Founded by George Eastman in the 1880s, Kodak dominated the market throughout the 20th century, eventually succumbing to the pressures of the digital age. Popular photography was made possible by the development of the first flexible transparent film made from celluloid, which was made commercially available in 1889. Using this technology, Kodak offered cameras for sale with the slogan ‘You press the button – we do the rest’.
New materials were developed to replace the unstable and highly flammable celluloid film the production of which ceased in 1951. Cellulose acetate Safety film was introduced in the 1930s, followed later by a more robust polyester film.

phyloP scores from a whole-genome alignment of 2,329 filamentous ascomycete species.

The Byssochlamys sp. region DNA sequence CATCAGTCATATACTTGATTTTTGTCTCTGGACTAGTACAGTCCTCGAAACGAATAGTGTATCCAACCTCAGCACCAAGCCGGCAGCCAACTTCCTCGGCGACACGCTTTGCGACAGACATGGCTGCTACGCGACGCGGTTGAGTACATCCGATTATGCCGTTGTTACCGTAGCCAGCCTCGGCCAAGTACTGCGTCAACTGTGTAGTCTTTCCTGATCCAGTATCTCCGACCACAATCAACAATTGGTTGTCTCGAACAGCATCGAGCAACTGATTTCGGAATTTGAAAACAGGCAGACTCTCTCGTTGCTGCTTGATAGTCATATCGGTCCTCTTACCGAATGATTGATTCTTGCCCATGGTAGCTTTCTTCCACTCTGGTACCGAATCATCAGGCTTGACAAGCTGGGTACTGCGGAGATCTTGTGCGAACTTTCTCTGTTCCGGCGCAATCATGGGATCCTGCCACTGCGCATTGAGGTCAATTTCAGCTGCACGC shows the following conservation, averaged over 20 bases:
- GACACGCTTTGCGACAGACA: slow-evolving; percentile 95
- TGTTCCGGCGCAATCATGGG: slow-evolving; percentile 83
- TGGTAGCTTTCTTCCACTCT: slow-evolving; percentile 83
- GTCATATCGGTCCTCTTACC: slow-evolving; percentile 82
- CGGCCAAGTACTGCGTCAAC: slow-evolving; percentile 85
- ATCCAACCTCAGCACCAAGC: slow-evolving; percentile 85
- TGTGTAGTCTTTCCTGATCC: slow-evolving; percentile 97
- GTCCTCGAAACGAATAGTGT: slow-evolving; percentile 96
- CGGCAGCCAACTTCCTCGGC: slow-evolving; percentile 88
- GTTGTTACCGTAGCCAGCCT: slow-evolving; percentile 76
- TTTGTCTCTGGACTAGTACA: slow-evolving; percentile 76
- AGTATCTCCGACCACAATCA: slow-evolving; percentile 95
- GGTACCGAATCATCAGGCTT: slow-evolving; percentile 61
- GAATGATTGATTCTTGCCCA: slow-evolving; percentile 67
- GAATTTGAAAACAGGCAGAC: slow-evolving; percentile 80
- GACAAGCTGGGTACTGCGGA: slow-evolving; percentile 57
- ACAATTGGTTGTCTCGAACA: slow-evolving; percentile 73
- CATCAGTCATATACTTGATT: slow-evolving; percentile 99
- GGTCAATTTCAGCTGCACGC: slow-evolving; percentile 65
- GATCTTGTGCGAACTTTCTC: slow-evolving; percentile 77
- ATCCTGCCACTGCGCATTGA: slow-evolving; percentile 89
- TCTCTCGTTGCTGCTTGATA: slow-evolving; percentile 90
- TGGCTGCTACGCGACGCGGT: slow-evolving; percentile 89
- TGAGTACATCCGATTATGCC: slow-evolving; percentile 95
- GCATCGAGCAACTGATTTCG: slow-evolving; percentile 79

Throughout their history, Kodak have produced a huge range of different cameras and film for both amateur and professional markets. In the 1960s, Kodak launched the popular Instamatic series of cameras, these offered low cost, point-and-shoot photography using easy-load film cartridges, and sold in their millions. In 1982, they introduced the disc film and camera but due to the cost of processing the film, which could not be automated unlike spool film, the system was withdrawn in 1999.
Due to the popularity of digital alternatives, Kodak ceased selling film cameras by 2004. Five years later, they stopped selling 35mm colour film after 74 years of continuous production, and the company ceased trading altogether in 2012.